The papyri that Lefebvre managed to keep from middlemen and traffickers he brought to the Museum at Cairo (then at Boulaq). He went back to Kom Ishgaw twice more, in 1906 and 1907, and succeeded in finding more sixth-century papyri on the site of the original find. A few had been bought by a M. Beaugé, of the railway inspectorate at Assiut. These documents also were brought safely to Cairo, and the whole lot was assigned to the editorship of Jean Maspero, a young classical scholar and son of the head of the Antiquities Service, Gaston Maspero. Before his death in battle in 1915, Jean Maspero managed to produce the three pioneering volumes of Papyrus grecs d'époque byzantine, of which the first was published in 1911. Together with Bell's 1917 edition of the sixth-century Aphrodito

[7] J. Maspero, "Etudes sur les papyrus d'Aphrodité," BIFAO 6 (1908) 75–120, 7 (1909) 47–102, 8 (1910) 97–152; cf. his preface to P.Cair.Masp. I (1911). Because the eighth-century papyri were the first from the site to become known, the form found in those later documents, "Aphrodito, " with a Greek omega, first found its way into the scholarly literature. As the sixth-century documents from the second find began to be read, the form "Aphrodites[*] kome[*] " from the earlier period came to be known. But although the form Aphrodito is, strictly speaking, a retro-usage from the Arab period, it is more common in writings about the site, and Dioscorus is universally known as "Dioscorus of Aphrodito." In one way it would be more accurate always to refer to the sixth-century city as Aphrodite, as some scholars do at present. But in this work I have kept the old familiar form.

[8] See G. Malz, Papyri of Dioscorus: publications and emendations," Studi Calderini-Paribeni 2 (Milan 1957) 345–356; add Hamburg, Vienna, the Vatican, and Ann Arbor to her list.

[9] Photoreproduction, L. Koenen et al., The Cairo codex of Menander (London 1978).

[10] The find made earlier (in 1902) thus contained material of later date (eighth century, as above, n. 7); the later find (in 1905, 1906, and 1907) contained material of earlier date (sixth century), namely, the Dioscorus papers. It is the material from the second Aphrodito find with which this book deals. No oldest inhabitant of Kom Ishgaw in the 1980s remembers from childhood anything his parents or grandparents might have related about the original findspots of the papyri; I was unable to trace either one.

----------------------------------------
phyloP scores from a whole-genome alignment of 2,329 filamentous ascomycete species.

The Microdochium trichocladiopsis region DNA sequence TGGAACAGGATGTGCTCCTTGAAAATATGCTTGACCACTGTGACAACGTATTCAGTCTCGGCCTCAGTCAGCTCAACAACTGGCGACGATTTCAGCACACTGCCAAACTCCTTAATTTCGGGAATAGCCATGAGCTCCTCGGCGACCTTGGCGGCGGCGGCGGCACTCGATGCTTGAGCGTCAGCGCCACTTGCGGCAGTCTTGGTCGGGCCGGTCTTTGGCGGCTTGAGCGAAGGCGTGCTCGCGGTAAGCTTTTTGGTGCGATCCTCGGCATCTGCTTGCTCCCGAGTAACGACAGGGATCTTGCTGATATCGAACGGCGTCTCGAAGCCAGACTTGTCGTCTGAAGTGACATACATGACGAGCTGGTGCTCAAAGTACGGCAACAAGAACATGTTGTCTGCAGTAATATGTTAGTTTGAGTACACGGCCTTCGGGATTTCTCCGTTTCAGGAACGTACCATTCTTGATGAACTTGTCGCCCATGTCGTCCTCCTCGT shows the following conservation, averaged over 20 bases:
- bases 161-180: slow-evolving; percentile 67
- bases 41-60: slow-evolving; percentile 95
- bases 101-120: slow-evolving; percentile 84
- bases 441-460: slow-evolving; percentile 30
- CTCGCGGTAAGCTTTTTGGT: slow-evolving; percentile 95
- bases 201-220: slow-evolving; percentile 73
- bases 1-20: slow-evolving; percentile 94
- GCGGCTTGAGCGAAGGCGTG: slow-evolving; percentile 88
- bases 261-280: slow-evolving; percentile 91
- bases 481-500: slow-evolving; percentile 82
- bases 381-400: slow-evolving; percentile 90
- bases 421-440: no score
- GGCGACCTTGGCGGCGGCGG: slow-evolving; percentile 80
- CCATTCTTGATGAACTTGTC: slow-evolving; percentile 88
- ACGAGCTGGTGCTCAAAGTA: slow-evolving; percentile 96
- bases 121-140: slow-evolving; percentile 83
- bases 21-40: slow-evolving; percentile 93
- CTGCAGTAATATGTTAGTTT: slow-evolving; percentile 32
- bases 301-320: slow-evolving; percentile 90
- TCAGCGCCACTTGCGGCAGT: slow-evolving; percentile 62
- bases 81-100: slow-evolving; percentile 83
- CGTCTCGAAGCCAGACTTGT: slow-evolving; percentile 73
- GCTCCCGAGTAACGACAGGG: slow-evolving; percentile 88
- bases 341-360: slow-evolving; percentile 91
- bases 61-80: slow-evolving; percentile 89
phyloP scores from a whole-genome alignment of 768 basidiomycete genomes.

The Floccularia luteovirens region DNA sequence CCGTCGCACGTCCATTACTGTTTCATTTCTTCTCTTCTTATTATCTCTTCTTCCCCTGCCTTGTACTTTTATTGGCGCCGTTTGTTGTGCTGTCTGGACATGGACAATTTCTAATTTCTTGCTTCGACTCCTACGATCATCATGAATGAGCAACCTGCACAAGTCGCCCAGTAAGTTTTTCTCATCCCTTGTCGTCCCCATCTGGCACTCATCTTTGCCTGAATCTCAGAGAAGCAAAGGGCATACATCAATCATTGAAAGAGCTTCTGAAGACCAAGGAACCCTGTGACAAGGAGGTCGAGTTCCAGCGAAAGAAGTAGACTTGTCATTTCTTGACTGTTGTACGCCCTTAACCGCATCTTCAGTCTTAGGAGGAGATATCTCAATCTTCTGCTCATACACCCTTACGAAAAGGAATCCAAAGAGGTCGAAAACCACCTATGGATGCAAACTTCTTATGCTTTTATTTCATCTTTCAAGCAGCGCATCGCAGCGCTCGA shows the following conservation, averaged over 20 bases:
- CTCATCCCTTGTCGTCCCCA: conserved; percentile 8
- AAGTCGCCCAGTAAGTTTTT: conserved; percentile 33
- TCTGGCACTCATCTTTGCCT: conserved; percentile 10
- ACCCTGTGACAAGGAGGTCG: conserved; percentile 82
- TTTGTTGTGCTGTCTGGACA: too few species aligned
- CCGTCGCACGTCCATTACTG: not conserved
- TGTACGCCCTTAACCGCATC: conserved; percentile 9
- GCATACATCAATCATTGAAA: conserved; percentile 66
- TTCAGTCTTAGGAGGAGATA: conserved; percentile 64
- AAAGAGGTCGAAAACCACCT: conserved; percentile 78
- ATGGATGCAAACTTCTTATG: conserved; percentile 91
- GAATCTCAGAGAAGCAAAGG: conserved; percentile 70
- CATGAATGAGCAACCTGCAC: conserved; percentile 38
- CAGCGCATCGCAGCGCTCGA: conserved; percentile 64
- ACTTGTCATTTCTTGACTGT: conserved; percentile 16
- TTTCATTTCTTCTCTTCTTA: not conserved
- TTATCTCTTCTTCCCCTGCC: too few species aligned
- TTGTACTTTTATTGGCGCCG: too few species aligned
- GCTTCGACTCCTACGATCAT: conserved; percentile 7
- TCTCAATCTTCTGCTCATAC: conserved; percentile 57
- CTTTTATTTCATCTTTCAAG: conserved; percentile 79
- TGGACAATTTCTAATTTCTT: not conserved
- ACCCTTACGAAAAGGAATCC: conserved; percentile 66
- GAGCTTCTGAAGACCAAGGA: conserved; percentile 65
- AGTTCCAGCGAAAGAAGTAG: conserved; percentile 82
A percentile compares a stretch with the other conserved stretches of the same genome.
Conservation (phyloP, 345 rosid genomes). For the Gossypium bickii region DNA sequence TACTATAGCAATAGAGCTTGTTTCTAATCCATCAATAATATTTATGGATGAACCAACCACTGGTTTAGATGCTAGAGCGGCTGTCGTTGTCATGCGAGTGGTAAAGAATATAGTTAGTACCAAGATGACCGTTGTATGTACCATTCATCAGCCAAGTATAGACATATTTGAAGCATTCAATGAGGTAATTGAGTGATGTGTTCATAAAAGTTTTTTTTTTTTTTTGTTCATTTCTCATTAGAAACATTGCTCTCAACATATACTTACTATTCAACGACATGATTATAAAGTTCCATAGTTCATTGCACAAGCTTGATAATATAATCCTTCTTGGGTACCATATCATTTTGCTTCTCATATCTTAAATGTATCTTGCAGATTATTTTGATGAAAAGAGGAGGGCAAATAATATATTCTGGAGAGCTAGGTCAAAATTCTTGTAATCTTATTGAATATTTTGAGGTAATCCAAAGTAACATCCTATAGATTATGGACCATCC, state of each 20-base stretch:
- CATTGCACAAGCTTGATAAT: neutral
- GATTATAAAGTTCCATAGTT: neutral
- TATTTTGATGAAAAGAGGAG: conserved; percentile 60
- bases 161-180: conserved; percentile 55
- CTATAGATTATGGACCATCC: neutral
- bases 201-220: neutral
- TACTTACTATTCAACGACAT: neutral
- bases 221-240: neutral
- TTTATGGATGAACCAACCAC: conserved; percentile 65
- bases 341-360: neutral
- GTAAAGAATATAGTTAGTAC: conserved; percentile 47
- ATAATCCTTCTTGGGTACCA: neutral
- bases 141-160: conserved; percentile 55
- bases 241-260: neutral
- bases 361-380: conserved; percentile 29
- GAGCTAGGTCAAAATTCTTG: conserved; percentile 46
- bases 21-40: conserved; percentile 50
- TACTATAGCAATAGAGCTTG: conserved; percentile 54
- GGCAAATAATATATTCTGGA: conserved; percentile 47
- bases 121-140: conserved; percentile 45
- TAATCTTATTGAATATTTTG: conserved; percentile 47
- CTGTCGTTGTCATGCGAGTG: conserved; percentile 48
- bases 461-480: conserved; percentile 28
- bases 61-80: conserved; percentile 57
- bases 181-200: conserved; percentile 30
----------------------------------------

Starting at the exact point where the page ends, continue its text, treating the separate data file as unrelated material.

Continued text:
papyri that had been acquired by the British Museum (P.Lond. V), and Vitelli's 1915 edition of those bought by the University of Florence (P.Flor. III), these texts constitute the bulk of what we know as the Dioscorus archive of sixth-century Aphrodito, the city that lay under Kom Ishgaw.

Our evidence for the life, work, and world of Dioscorus thus comes from one find (over time) from one place, in preservation widely dispersed, yet in intention forming a unity. The papers kept during a single human lifetime that spanned much of the sixth century reveal the background, activities, and interests of the person who chose to keep them. Numerous discoveries of Byzantine Egyptian remains at sites all along the Nile Valley, from the Fayum to Syene (Aswan), provide a perspective on the period broader than could be obtained from the archives of just one individual in one city. Most of these discoveries were made in the late nineteenth century and the first half of the twentieth century, when the political climate still allowed exploration in the field of what was once Christian Egypt. Dioscorus can thus be placed in the wider context of his land and his times, on the basis of evidence that, though for the most part long known,[11] remains underutilized. Because we meet him firsthand in his own words, the single figure of Dioscorus of Aphrodito as seen in and through his archive remains the most accessible introduction to the moeurs and the mentalités of sixth-century Egypt.

The paperwork surviving from Byzantine Aphrodito falls into numerous categories, both public and private. Of the public documents we have petitions, depositions before officials, proclamations and edicts (

), and records of proceedings; land cadasters and orders for their remaking; fiscal receipts, orders for payment, accounts, and documents of surety. From the private sphere there are accounts, inventories, sales, cessions, donations, heritable leases; leases of land, buildings, and movable goods; pledges, loans, acknowledgments of debt, and sales on delivery; receipts; marriages, divorces, wills, settlements, dispositions of estates; and letters, both public and private. (This classification is taken from Jean Gascou's ongoing project for a guide to the Aphrodito archives.) Such a totality and richness of material is unknown to historians of other provinces of the later Roman Empire, where climate has not preserved these witnesses to the day-to-day workings of society. Thanks to the papyri, the society of Aphrodito and the life of its leading citizen can be